After two years of deliberation, the Parliamentary Joint Committee on the Personal Data Protection Bill, 2019 (JPC) tabled its report this week. The recommendations are appended with a redrafted version of the law, named the “Data Protection Bill, 2021”. The constitutional principle of a data protection law has been set out in the Justice K S Puttaswamy judgment by the Supreme Court of India that reaffirmed the fundamental right to privacy. Justice D Y Chandrachud stated that the “creation of such a regime requires a careful and sensitive balance between individual interests and legitimate concerns of the state.” There are three clear reasons why the Data Protection Bill, 2021 tilts clearly in favour of the central government and against the fundamental right to privacy.
The first noticeable feature of the Data Protection Bill, 2021 remains a questionable design choice by which it evades any provisions for surveillance reform. Surveillance reform was consciously omitted by the Justice B N Srikrishna committee that released the first draft of the Personal Data Protection (PDP) bill in 2018. However, even then it stated, “no general law in India today authorises non-consensual access to personal data or interception of personal communication”. Quite simply, what good is a data protection law if it does not regulate mass surveillance projects like the Crime and Criminal Tracking Network and Systems (CCTNS), the Central Monitoring System (CMS) or the National Intelligence Grid (NatGrid)? Not only does it fail to improve Justice B N Srikrishna’s draft law, the Data Protection Bill, 2021 makes it worse. It inserts the phrase, “to ensure the interest and security of the state”, in its long title. Hence, a data protection law that is sought to be legislated to protect individual privacy now has state security as one of its primary objectives.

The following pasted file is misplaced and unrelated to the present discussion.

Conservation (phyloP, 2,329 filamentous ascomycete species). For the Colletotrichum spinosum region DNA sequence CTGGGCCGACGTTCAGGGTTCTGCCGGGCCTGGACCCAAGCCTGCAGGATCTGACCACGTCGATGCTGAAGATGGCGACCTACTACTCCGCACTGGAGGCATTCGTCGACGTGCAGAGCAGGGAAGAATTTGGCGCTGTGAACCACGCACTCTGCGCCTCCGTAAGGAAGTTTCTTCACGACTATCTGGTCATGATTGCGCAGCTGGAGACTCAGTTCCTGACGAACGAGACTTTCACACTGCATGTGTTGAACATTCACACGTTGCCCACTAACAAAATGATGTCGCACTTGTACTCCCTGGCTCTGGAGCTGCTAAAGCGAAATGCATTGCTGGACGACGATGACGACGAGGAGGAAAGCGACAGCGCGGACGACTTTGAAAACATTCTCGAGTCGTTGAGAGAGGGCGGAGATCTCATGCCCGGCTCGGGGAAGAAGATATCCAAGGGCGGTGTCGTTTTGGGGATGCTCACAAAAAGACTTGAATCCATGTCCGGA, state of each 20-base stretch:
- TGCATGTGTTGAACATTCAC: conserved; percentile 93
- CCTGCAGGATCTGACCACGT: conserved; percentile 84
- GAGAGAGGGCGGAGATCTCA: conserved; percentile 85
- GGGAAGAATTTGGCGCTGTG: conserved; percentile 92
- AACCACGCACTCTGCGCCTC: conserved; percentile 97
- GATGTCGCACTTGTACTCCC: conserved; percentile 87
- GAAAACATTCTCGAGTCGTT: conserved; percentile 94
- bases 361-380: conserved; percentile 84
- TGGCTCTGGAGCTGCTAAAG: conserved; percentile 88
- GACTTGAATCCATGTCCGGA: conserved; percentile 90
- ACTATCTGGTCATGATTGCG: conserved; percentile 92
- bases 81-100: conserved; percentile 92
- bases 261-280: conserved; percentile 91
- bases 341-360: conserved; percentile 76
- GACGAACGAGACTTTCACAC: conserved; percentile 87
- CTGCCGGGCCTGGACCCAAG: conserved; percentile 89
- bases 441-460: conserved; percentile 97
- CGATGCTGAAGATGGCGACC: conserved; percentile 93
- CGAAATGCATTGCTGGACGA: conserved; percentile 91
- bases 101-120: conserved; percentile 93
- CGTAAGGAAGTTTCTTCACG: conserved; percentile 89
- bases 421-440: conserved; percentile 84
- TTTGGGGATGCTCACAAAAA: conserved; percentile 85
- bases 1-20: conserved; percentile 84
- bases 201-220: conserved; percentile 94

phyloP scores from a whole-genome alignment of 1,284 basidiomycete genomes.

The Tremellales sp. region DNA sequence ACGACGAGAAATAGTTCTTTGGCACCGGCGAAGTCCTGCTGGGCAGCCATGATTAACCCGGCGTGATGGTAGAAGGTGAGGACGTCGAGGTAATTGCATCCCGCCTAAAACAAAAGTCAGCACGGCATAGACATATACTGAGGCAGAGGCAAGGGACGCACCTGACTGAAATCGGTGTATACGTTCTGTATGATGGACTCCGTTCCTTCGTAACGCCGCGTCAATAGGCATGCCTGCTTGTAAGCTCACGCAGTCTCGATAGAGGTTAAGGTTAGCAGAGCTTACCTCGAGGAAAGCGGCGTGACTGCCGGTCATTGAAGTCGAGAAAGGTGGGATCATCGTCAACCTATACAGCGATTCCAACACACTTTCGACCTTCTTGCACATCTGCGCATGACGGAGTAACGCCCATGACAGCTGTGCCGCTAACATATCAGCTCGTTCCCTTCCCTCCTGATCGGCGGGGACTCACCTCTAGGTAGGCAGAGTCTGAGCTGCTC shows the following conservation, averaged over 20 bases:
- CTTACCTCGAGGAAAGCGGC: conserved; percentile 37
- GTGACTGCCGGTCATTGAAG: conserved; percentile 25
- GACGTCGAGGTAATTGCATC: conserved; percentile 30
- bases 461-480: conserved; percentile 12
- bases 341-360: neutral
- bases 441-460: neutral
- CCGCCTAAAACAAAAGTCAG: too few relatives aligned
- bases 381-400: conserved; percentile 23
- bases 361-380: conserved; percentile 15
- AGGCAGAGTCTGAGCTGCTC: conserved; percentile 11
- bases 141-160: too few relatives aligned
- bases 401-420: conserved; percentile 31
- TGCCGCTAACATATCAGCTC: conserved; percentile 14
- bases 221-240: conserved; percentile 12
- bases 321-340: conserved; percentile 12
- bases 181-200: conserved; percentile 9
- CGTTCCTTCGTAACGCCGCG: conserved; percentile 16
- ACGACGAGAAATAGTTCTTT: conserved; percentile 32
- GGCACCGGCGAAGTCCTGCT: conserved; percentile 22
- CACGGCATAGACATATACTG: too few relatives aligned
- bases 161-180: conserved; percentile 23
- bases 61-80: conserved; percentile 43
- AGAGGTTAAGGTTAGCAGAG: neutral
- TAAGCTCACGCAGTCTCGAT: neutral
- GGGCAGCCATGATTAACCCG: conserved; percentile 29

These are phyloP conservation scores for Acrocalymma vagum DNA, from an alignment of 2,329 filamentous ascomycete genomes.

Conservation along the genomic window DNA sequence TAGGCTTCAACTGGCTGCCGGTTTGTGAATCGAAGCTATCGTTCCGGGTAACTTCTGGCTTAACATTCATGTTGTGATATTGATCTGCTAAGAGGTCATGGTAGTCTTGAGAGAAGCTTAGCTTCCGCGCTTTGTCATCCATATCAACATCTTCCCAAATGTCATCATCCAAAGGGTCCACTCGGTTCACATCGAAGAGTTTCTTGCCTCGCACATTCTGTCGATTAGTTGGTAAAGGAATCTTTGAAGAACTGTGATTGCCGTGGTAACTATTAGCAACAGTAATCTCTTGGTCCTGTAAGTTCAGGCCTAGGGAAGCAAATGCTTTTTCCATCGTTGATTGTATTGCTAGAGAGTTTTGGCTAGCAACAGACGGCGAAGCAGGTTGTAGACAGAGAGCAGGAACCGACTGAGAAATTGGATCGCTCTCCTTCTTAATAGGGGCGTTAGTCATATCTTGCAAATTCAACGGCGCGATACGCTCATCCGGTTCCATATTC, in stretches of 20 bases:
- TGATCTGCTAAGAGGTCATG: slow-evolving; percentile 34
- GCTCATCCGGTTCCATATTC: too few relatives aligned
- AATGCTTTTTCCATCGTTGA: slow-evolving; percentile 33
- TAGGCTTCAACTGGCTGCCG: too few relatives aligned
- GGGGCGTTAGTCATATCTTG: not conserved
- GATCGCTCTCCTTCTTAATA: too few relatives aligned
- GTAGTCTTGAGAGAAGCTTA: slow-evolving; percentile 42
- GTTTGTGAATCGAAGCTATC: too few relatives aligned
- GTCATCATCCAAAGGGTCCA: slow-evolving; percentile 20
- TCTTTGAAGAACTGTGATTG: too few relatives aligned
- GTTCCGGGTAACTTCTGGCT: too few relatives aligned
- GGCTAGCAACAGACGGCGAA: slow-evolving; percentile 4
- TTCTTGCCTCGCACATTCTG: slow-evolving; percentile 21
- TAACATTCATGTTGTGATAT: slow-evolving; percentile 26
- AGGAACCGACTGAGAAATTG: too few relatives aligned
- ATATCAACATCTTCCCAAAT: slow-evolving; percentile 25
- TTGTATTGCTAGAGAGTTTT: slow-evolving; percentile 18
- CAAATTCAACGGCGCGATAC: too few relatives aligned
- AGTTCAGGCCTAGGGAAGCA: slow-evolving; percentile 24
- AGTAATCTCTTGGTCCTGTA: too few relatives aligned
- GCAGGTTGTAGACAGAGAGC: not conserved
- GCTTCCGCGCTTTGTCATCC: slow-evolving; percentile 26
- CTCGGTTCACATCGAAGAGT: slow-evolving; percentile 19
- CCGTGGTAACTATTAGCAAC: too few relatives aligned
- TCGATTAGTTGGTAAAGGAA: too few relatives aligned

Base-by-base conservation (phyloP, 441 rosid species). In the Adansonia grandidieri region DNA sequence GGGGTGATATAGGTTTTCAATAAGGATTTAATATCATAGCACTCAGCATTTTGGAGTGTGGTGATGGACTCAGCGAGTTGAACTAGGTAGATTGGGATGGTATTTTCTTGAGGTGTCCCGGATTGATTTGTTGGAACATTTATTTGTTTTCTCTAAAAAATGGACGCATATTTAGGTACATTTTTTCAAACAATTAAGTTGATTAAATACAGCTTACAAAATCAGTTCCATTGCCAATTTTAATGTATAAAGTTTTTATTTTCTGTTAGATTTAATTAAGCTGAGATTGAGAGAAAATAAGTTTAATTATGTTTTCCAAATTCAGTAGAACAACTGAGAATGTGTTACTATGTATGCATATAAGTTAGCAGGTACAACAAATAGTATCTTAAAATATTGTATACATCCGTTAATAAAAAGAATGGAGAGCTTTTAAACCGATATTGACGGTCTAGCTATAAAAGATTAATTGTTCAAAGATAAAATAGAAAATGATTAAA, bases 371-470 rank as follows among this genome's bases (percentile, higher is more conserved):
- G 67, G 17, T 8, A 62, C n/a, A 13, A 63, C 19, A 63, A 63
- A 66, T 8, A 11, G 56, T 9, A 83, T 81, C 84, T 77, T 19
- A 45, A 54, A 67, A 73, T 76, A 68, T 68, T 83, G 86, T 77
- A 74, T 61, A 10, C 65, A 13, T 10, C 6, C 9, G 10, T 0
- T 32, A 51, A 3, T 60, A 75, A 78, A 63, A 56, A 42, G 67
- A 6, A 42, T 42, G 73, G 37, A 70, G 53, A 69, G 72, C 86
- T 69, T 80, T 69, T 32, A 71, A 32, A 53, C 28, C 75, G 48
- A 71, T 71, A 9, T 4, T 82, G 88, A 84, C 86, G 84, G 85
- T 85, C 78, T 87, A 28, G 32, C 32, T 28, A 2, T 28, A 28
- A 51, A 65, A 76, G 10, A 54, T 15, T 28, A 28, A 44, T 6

The second point of concern emerges from the power of the central government to exempt departments from the application of the Data Protection Bill, 2021 as contained within Clause 35. This provision, first proposed by the Srikrishna committee, has witnessed considerable dilution. The exemption clause in the Data Protection Bill, 2018 was originally tethered to the conditions of legality, necessity and proportionality. This was diluted when the Data Protection Bill, 2019 was introduced in Parliament to satisfy the conditions of “necessity” and “expediency”, leading Justice Srikrishna to call this exemption a “dangerous trend”, potentially leading to an “Orwellian state”.
Instead of rectifying this provision, the Data Protection Bill, 2021 has cemented it. First, it adds a non-obstante clause, providing primacy to this provision over any other laws. Second, it stipulates that the procedure to be followed by the government agency must be just, fair, reasonable and proportionate. However, this change is only applicable to the “procedure” and not the substantive standards for the government’s invocation of exemption. To put it another way, the government does not need to establish that the exemption from the entire Data Protection Bill is necessary for, or proportionate to achieving its interest of national security or public order.